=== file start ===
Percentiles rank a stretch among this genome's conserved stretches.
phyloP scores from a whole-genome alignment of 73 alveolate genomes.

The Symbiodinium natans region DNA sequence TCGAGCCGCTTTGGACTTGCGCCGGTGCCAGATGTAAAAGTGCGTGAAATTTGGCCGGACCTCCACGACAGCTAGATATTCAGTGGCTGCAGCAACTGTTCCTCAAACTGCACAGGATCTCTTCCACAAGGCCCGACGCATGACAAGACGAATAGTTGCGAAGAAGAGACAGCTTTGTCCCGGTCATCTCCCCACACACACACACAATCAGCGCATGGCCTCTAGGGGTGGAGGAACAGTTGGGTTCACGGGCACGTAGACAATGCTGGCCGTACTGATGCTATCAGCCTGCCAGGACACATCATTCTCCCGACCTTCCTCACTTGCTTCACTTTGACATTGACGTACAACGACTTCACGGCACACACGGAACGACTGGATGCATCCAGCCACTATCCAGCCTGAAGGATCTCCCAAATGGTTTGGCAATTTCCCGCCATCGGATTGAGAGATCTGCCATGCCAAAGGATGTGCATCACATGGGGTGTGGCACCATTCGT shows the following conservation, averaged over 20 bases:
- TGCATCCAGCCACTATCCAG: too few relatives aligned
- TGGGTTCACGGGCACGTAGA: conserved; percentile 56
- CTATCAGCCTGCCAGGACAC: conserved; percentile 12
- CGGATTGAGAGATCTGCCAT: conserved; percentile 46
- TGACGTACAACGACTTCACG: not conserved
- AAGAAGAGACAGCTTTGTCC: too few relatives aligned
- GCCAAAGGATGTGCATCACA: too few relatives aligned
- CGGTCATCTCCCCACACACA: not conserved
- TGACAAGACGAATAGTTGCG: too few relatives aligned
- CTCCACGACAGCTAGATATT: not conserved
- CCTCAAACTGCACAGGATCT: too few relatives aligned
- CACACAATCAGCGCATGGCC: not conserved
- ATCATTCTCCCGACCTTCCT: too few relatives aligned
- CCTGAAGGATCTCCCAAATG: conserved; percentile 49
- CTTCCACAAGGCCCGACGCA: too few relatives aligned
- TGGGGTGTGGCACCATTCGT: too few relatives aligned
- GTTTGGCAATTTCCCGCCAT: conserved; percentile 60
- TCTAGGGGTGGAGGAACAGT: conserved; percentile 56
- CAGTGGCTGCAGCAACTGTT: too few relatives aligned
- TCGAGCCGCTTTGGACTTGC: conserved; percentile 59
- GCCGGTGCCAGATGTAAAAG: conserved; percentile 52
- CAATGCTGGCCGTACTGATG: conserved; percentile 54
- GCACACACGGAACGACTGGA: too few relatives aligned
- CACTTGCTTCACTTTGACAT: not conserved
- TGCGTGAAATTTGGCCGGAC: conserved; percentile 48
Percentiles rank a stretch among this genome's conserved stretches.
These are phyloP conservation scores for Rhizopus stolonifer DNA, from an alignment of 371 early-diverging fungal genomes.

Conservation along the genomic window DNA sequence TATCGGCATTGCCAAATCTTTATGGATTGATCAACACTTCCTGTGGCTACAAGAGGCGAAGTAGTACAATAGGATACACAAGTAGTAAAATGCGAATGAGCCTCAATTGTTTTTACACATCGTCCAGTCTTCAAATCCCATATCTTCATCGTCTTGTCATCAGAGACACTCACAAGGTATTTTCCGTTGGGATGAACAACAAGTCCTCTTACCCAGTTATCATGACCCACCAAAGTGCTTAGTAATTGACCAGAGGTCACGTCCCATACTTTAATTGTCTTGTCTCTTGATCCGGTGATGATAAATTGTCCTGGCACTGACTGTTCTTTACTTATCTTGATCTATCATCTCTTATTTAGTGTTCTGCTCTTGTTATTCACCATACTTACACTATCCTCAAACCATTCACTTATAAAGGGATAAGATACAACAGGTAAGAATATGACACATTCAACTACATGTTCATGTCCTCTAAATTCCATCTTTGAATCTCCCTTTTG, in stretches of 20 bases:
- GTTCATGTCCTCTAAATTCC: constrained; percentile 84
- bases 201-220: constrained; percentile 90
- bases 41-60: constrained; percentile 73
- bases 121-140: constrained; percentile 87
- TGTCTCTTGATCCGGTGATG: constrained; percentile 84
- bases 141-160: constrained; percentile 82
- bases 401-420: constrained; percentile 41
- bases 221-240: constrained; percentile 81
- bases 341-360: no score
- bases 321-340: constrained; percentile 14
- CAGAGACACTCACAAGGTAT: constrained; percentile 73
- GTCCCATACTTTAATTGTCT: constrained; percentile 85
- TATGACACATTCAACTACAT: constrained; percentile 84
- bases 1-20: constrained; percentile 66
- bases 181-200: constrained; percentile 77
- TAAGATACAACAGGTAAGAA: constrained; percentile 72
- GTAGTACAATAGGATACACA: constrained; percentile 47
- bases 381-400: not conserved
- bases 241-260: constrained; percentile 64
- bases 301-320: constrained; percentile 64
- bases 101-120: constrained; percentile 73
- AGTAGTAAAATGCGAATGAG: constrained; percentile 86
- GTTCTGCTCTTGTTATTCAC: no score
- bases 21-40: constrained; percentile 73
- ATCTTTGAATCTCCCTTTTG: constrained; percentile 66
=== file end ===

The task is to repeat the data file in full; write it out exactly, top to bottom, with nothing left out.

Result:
Percentiles rank a stretch among this genome's conserved stretches.
phyloP scores from a whole-genome alignment of 73 alveolate genomes.

The Symbiodinium natans region DNA sequence TCGAGCCGCTTTGGACTTGCGCCGGTGCCAGATGTAAAAGTGCGTGAAATTTGGCCGGACCTCCACGACAGCTAGATATTCAGTGGCTGCAGCAACTGTTCCTCAAACTGCACAGGATCTCTTCCACAAGGCCCGACGCATGACAAGACGAATAGTTGCGAAGAAGAGACAGCTTTGTCCCGGTCATCTCCCCACACACACACACAATCAGCGCATGGCCTCTAGGGGTGGAGGAACAGTTGGGTTCACGGGCACGTAGACAATGCTGGCCGTACTGATGCTATCAGCCTGCCAGGACACATCATTCTCCCGACCTTCCTCACTTGCTTCACTTTGACATTGACGTACAACGACTTCACGGCACACACGGAACGACTGGATGCATCCAGCCACTATCCAGCCTGAAGGATCTCCCAAATGGTTTGGCAATTTCCCGCCATCGGATTGAGAGATCTGCCATGCCAAAGGATGTGCATCACATGGGGTGTGGCACCATTCGT shows the following conservation, averaged over 20 bases:
- TGCATCCAGCCACTATCCAG: too few relatives aligned
- TGGGTTCACGGGCACGTAGA: conserved; percentile 56
- CTATCAGCCTGCCAGGACAC: conserved; percentile 12
- CGGATTGAGAGATCTGCCAT: conserved; percentile 46
- TGACGTACAACGACTTCACG: not conserved
- AAGAAGAGACAGCTTTGTCC: too few relatives aligned
- GCCAAAGGATGTGCATCACA: too few relatives aligned
- CGGTCATCTCCCCACACACA: not conserved
- TGACAAGACGAATAGTTGCG: too few relatives aligned
- CTCCACGACAGCTAGATATT: not conserved
- CCTCAAACTGCACAGGATCT: too few relatives aligned
- CACACAATCAGCGCATGGCC: not conserved
- ATCATTCTCCCGACCTTCCT: too few relatives aligned
- CCTGAAGGATCTCCCAAATG: conserved; percentile 49
- CTTCCACAAGGCCCGACGCA: too few relatives aligned
- TGGGGTGTGGCACCATTCGT: too few relatives aligned
- GTTTGGCAATTTCCCGCCAT: conserved; percentile 60
- TCTAGGGGTGGAGGAACAGT: conserved; percentile 56
- CAGTGGCTGCAGCAACTGTT: too few relatives aligned
- TCGAGCCGCTTTGGACTTGC: conserved; percentile 59
- GCCGGTGCCAGATGTAAAAG: conserved; percentile 52
- CAATGCTGGCCGTACTGATG: conserved; percentile 54
- GCACACACGGAACGACTGGA: too few relatives aligned
- CACTTGCTTCACTTTGACAT: not conserved
- TGCGTGAAATTTGGCCGGAC: conserved; percentile 48
Percentiles rank a stretch among this genome's conserved stretches.
These are phyloP conservation scores for Rhizopus stolonifer DNA, from an alignment of 371 early-diverging fungal genomes.

Conservation along the genomic window DNA sequence TATCGGCATTGCCAAATCTTTATGGATTGATCAACACTTCCTGTGGCTACAAGAGGCGAAGTAGTACAATAGGATACACAAGTAGTAAAATGCGAATGAGCCTCAATTGTTTTTACACATCGTCCAGTCTTCAAATCCCATATCTTCATCGTCTTGTCATCAGAGACACTCACAAGGTATTTTCCGTTGGGATGAACAACAAGTCCTCTTACCCAGTTATCATGACCCACCAAAGTGCTTAGTAATTGACCAGAGGTCACGTCCCATACTTTAATTGTCTTGTCTCTTGATCCGGTGATGATAAATTGTCCTGGCACTGACTGTTCTTTACTTATCTTGATCTATCATCTCTTATTTAGTGTTCTGCTCTTGTTATTCACCATACTTACACTATCCTCAAACCATTCACTTATAAAGGGATAAGATACAACAGGTAAGAATATGACACATTCAACTACATGTTCATGTCCTCTAAATTCCATCTTTGAATCTCCCTTTTG, in stretches of 20 bases:
- GTTCATGTCCTCTAAATTCC: constrained; percentile 84
- bases 201-220: constrained; percentile 90
- bases 41-60: constrained; percentile 73
- bases 121-140: constrained; percentile 87
- TGTCTCTTGATCCGGTGATG: constrained; percentile 84
- bases 141-160: constrained; percentile 82
- bases 401-420: constrained; percentile 41
- bases 221-240: constrained; percentile 81
- bases 341-360: no score
- bases 321-340: constrained; percentile 14
- CAGAGACACTCACAAGGTAT: constrained; percentile 73
- GTCCCATACTTTAATTGTCT: constrained; percentile 85
- TATGACACATTCAACTACAT: constrained; percentile 84
- bases 1-20: constrained; percentile 66
- bases 181-200: constrained; percentile 77
- TAAGATACAACAGGTAAGAA: constrained; percentile 72
- GTAGTACAATAGGATACACA: constrained; percentile 47
- bases 381-400: not conserved
- bases 241-260: constrained; percentile 64
- bases 301-320: constrained; percentile 64
- bases 101-120: constrained; percentile 73
- AGTAGTAAAATGCGAATGAG: constrained; percentile 86
- GTTCTGCTCTTGTTATTCAC: no score
- bases 21-40: constrained; percentile 73
- ATCTTTGAATCTCCCTTTTG: constrained; percentile 66